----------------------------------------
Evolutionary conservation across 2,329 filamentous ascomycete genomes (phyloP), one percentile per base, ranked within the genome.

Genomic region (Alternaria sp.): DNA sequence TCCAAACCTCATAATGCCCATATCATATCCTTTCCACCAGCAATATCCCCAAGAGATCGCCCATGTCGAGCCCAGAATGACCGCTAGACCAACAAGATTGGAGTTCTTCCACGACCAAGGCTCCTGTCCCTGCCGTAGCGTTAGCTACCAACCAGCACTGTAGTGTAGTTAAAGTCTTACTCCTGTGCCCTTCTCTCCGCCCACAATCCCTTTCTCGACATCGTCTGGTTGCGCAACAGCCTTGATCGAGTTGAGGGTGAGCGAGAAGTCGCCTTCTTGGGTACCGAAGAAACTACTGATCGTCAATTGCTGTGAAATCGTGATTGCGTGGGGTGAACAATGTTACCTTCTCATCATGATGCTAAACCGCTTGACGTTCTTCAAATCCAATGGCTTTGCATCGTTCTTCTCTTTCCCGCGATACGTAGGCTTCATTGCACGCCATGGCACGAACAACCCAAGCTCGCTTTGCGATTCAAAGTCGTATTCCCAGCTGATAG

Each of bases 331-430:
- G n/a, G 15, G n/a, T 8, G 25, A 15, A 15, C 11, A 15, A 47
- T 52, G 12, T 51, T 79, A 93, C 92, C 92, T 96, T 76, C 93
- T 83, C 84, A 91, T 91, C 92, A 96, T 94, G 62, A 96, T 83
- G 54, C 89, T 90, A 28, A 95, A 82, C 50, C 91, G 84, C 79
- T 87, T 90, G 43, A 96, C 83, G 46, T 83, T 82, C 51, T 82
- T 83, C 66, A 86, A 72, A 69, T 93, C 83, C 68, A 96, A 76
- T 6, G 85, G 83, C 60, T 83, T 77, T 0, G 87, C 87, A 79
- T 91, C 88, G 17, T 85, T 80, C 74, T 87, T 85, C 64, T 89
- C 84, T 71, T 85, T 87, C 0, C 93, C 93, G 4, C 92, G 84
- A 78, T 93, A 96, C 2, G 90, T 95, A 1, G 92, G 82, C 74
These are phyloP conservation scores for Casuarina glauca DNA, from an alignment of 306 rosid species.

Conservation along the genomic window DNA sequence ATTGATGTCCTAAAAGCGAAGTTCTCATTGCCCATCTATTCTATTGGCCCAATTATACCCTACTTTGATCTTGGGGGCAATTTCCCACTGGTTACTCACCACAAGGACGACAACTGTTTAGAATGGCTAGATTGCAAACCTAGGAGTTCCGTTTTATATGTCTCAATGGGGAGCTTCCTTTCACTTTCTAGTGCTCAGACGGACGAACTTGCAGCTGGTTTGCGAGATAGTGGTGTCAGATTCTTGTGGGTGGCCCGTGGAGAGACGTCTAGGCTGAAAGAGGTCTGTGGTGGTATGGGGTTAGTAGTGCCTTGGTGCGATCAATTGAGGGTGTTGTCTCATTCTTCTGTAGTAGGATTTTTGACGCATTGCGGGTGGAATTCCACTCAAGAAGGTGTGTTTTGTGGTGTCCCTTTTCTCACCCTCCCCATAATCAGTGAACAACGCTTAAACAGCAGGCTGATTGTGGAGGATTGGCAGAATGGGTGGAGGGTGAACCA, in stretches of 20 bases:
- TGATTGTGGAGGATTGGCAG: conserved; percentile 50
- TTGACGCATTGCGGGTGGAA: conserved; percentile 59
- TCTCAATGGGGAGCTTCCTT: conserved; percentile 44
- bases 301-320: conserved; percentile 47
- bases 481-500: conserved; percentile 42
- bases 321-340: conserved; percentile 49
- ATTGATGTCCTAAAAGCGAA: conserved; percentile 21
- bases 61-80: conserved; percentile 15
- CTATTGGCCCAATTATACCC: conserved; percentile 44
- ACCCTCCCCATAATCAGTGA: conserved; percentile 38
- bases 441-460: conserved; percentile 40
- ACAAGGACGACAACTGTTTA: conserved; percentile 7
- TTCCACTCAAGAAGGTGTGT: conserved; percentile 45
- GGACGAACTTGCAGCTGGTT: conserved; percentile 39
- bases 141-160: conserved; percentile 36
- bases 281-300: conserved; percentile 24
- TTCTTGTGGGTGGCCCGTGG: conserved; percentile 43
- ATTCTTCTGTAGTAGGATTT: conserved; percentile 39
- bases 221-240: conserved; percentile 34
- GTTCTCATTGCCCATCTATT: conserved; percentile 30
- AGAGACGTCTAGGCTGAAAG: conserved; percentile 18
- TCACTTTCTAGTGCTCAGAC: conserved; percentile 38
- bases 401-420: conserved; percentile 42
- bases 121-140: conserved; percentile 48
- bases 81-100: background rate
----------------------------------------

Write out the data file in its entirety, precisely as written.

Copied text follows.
Evolutionary conservation across 2,329 filamentous ascomycete genomes (phyloP), one percentile per base, ranked within the genome.

Genomic region (Alternaria sp.): DNA sequence TCCAAACCTCATAATGCCCATATCATATCCTTTCCACCAGCAATATCCCCAAGAGATCGCCCATGTCGAGCCCAGAATGACCGCTAGACCAACAAGATTGGAGTTCTTCCACGACCAAGGCTCCTGTCCCTGCCGTAGCGTTAGCTACCAACCAGCACTGTAGTGTAGTTAAAGTCTTACTCCTGTGCCCTTCTCTCCGCCCACAATCCCTTTCTCGACATCGTCTGGTTGCGCAACAGCCTTGATCGAGTTGAGGGTGAGCGAGAAGTCGCCTTCTTGGGTACCGAAGAAACTACTGATCGTCAATTGCTGTGAAATCGTGATTGCGTGGGGTGAACAATGTTACCTTCTCATCATGATGCTAAACCGCTTGACGTTCTTCAAATCCAATGGCTTTGCATCGTTCTTCTCTTTCCCGCGATACGTAGGCTTCATTGCACGCCATGGCACGAACAACCCAAGCTCGCTTTGCGATTCAAAGTCGTATTCCCAGCTGATAG

Each of bases 331-430:
- G n/a, G 15, G n/a, T 8, G 25, A 15, A 15, C 11, A 15, A 47
- T 52, G 12, T 51, T 79, A 93, C 92, C 92, T 96, T 76, C 93
- T 83, C 84, A 91, T 91, C 92, A 96, T 94, G 62, A 96, T 83
- G 54, C 89, T 90, A 28, A 95, A 82, C 50, C 91, G 84, C 79
- T 87, T 90, G 43, A 96, C 83, G 46, T 83, T 82, C 51, T 82
- T 83, C 66, A 86, A 72, A 69, T 93, C 83, C 68, A 96, A 76
- T 6, G 85, G 83, C 60, T 83, T 77, T 0, G 87, C 87, A 79
- T 91, C 88, G 17, T 85, T 80, C 74, T 87, T 85, C 64, T 89
- C 84, T 71, T 85, T 87, C 0, C 93, C 93, G 4, C 92, G 84
- A 78, T 93, A 96, C 2, G 90, T 95, A 1, G 92, G 82, C 74
These are phyloP conservation scores for Casuarina glauca DNA, from an alignment of 306 rosid species.

Conservation along the genomic window DNA sequence ATTGATGTCCTAAAAGCGAAGTTCTCATTGCCCATCTATTCTATTGGCCCAATTATACCCTACTTTGATCTTGGGGGCAATTTCCCACTGGTTACTCACCACAAGGACGACAACTGTTTAGAATGGCTAGATTGCAAACCTAGGAGTTCCGTTTTATATGTCTCAATGGGGAGCTTCCTTTCACTTTCTAGTGCTCAGACGGACGAACTTGCAGCTGGTTTGCGAGATAGTGGTGTCAGATTCTTGTGGGTGGCCCGTGGAGAGACGTCTAGGCTGAAAGAGGTCTGTGGTGGTATGGGGTTAGTAGTGCCTTGGTGCGATCAATTGAGGGTGTTGTCTCATTCTTCTGTAGTAGGATTTTTGACGCATTGCGGGTGGAATTCCACTCAAGAAGGTGTGTTTTGTGGTGTCCCTTTTCTCACCCTCCCCATAATCAGTGAACAACGCTTAAACAGCAGGCTGATTGTGGAGGATTGGCAGAATGGGTGGAGGGTGAACCA, in stretches of 20 bases:
- TGATTGTGGAGGATTGGCAG: conserved; percentile 50
- TTGACGCATTGCGGGTGGAA: conserved; percentile 59
- TCTCAATGGGGAGCTTCCTT: conserved; percentile 44
- bases 301-320: conserved; percentile 47
- bases 481-500: conserved; percentile 42
- bases 321-340: conserved; percentile 49
- ATTGATGTCCTAAAAGCGAA: conserved; percentile 21
- bases 61-80: conserved; percentile 15
- CTATTGGCCCAATTATACCC: conserved; percentile 44
- ACCCTCCCCATAATCAGTGA: conserved; percentile 38
- bases 441-460: conserved; percentile 40
- ACAAGGACGACAACTGTTTA: conserved; percentile 7
- TTCCACTCAAGAAGGTGTGT: conserved; percentile 45
- GGACGAACTTGCAGCTGGTT: conserved; percentile 39
- bases 141-160: conserved; percentile 36
- bases 281-300: conserved; percentile 24
- TTCTTGTGGGTGGCCCGTGG: conserved; percentile 43
- ATTCTTCTGTAGTAGGATTT: conserved; percentile 39
- bases 221-240: conserved; percentile 34
- GTTCTCATTGCCCATCTATT: conserved; percentile 30
- AGAGACGTCTAGGCTGAAAG: conserved; percentile 18
- TCACTTTCTAGTGCTCAGAC: conserved; percentile 38
- bases 401-420: conserved; percentile 42
- bases 121-140: conserved; percentile 48
- bases 81-100: background rate